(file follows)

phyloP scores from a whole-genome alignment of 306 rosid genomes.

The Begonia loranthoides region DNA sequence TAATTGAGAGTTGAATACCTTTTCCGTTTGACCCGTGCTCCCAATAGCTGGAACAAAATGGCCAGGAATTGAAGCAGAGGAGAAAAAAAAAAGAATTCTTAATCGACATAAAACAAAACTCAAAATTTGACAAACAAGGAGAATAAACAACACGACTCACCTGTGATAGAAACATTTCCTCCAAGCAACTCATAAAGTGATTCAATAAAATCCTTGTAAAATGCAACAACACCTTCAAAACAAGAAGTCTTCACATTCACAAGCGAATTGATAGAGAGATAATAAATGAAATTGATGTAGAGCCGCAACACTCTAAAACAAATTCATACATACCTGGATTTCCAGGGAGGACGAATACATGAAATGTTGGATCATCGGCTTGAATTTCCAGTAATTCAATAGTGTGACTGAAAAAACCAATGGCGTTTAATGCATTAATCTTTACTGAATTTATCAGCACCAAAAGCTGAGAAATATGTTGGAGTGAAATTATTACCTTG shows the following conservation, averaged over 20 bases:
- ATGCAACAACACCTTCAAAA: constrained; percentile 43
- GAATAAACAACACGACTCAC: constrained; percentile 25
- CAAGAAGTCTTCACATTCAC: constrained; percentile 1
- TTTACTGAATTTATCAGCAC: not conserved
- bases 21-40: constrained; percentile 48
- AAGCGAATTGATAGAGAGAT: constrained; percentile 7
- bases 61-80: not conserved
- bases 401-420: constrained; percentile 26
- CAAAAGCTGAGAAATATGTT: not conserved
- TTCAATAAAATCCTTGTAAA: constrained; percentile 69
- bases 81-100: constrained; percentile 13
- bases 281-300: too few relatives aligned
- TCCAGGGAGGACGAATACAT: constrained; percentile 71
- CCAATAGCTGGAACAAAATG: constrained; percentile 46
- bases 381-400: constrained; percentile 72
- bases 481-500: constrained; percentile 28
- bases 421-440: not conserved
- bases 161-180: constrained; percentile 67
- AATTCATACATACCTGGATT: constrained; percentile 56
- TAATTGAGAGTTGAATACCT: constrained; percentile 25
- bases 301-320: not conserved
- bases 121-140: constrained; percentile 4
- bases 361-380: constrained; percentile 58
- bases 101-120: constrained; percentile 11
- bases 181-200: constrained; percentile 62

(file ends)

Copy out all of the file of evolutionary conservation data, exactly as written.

phyloP scores from a whole-genome alignment of 306 rosid genomes.

The Begonia loranthoides region DNA sequence TAATTGAGAGTTGAATACCTTTTCCGTTTGACCCGTGCTCCCAATAGCTGGAACAAAATGGCCAGGAATTGAAGCAGAGGAGAAAAAAAAAAGAATTCTTAATCGACATAAAACAAAACTCAAAATTTGACAAACAAGGAGAATAAACAACACGACTCACCTGTGATAGAAACATTTCCTCCAAGCAACTCATAAAGTGATTCAATAAAATCCTTGTAAAATGCAACAACACCTTCAAAACAAGAAGTCTTCACATTCACAAGCGAATTGATAGAGAGATAATAAATGAAATTGATGTAGAGCCGCAACACTCTAAAACAAATTCATACATACCTGGATTTCCAGGGAGGACGAATACATGAAATGTTGGATCATCGGCTTGAATTTCCAGTAATTCAATAGTGTGACTGAAAAAACCAATGGCGTTTAATGCATTAATCTTTACTGAATTTATCAGCACCAAAAGCTGAGAAATATGTTGGAGTGAAATTATTACCTTG shows the following conservation, averaged over 20 bases:
- ATGCAACAACACCTTCAAAA: constrained; percentile 43
- GAATAAACAACACGACTCAC: constrained; percentile 25
- CAAGAAGTCTTCACATTCAC: constrained; percentile 1
- TTTACTGAATTTATCAGCAC: not conserved
- bases 21-40: constrained; percentile 48
- AAGCGAATTGATAGAGAGAT: constrained; percentile 7
- bases 61-80: not conserved
- bases 401-420: constrained; percentile 26
- CAAAAGCTGAGAAATATGTT: not conserved
- TTCAATAAAATCCTTGTAAA: constrained; percentile 69
- bases 81-100: constrained; percentile 13
- bases 281-300: too few relatives aligned
- TCCAGGGAGGACGAATACAT: constrained; percentile 71
- CCAATAGCTGGAACAAAATG: constrained; percentile 46
- bases 381-400: constrained; percentile 72
- bases 481-500: constrained; percentile 28
- bases 421-440: not conserved
- bases 161-180: constrained; percentile 67
- AATTCATACATACCTGGATT: constrained; percentile 56
- TAATTGAGAGTTGAATACCT: constrained; percentile 25
- bases 301-320: not conserved
- bases 121-140: constrained; percentile 4
- bases 361-380: constrained; percentile 58
- bases 101-120: constrained; percentile 11
- bases 181-200: constrained; percentile 62